Cables and cooling ducts were installed before the computers arrived. Bellendir said that while miniaturization puts more computing power into a smaller footprint, there is a cost. These installations, for example, will boost power and cooling requirements by 50 percent at the Computing Center.

“It’s one of the main problems facing data centers today,” Bellendir said.

The increased need for computing power reflects the geometric expansion of data in high-energy physics experiments, with DZero entering the physics analysis phase full force for Run II—the impetus for this purchase. Wyatt Merritt, head of DZero Computing and Analysis in the Computing Division, has seen computing become an increasing share of experiment hardware, with continual additions and upgrades beginning in the earliest stages of commissioning and testing the detector and its components.

“Then, when we reach the moment of truth where commissioning is complete and everything is running at or above design rates and sizes,” Merritt said, “we put in place the last bit of equipment needed—and then immediately start to replace the first bits we bought, because at least some parts of the computing plant have a useful lifetime of less than five years.”

Now, while at their peak potential, the majority of the computers the 260 computers on the second floor of Feynman) will be used largely to reconstruct the data from particle collisions at the same pace they are witnessed by experimenters. The raw data consists of independent events that are collected and written to large files, with each file then sent to a PC for reconstruction. These reconstructions are used to identify candidates for electrons, photos, jets and muons; to determine their location within the detector and measure their energy and/or momentum. They are also used to find “missing energy,” which indicates the presence of neutrinos in the detector. The 140 computers on the first floor are for user analysis: applying the output of the reconstruction for experimenters (users) to examine and select the data samples they need for their areas of physics analysis. The 34 units at DZero will provide additional computing power for online event selection as the Tevatron luminosity increases during the run.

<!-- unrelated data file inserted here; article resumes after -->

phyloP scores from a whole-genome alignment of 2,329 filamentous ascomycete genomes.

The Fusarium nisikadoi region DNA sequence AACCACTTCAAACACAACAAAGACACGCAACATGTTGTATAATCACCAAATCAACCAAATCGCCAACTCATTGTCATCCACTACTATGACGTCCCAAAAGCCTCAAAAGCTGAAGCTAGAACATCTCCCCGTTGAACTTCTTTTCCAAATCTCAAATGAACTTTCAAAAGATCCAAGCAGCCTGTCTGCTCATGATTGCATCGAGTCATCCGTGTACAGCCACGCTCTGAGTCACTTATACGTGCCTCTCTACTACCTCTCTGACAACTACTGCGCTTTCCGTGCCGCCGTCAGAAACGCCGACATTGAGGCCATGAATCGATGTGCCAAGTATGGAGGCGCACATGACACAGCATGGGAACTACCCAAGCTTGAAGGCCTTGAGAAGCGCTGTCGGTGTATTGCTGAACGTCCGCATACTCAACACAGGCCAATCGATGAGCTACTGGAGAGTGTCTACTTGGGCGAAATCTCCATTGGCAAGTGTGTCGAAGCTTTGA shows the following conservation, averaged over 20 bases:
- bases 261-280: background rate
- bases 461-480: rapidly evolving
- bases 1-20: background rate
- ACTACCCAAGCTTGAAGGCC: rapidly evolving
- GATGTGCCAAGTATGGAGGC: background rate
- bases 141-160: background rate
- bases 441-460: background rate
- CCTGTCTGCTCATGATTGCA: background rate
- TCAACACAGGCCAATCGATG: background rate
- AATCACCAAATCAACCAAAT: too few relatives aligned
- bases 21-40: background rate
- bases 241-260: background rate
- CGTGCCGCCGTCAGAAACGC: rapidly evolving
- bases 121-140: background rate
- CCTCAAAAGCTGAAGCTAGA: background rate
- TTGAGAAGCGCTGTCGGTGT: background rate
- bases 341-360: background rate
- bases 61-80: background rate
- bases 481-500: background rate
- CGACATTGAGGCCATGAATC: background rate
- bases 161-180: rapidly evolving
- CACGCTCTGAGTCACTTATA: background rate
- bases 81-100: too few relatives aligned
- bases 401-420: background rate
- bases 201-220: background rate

From buying to burn-in

The first step in obtaining 434 PCs is ordering them—after deciding what’s needed, that is.

Lisa Giacchetti of Computing Division’s Operating System Support Department/Scientific Computing Support coordinated the process of compiling a Request for Bid document specifying requirements of the systems (type and speed, memory, quantity and capacity of disk, etc.), rack requirements, network and serial connection wiring requirements and more. The request went out to PC vendors who have passed Fermilab qualifications. Giacchetti also coordinated components needed for installing and running the machines: power, networking, floor space, receiving, tagging, safety. Atipa Technologies won the bid.

Once the order was shipped, receiving the large number of PCs meant enlisting the help of receiving, warehouse and property staffers. The entire receiving operation was conducted not at Feynman Computing Center but at Site 38. Each PC was removed from its box, inspected for damage, tagged, loaded 16 to a skid, shrink-wrapped, and held at Site 38 until the Computing Center had room to bring them over. Computing’s Equipment Logistics Services group also spent a great deal of time helping at Site 38.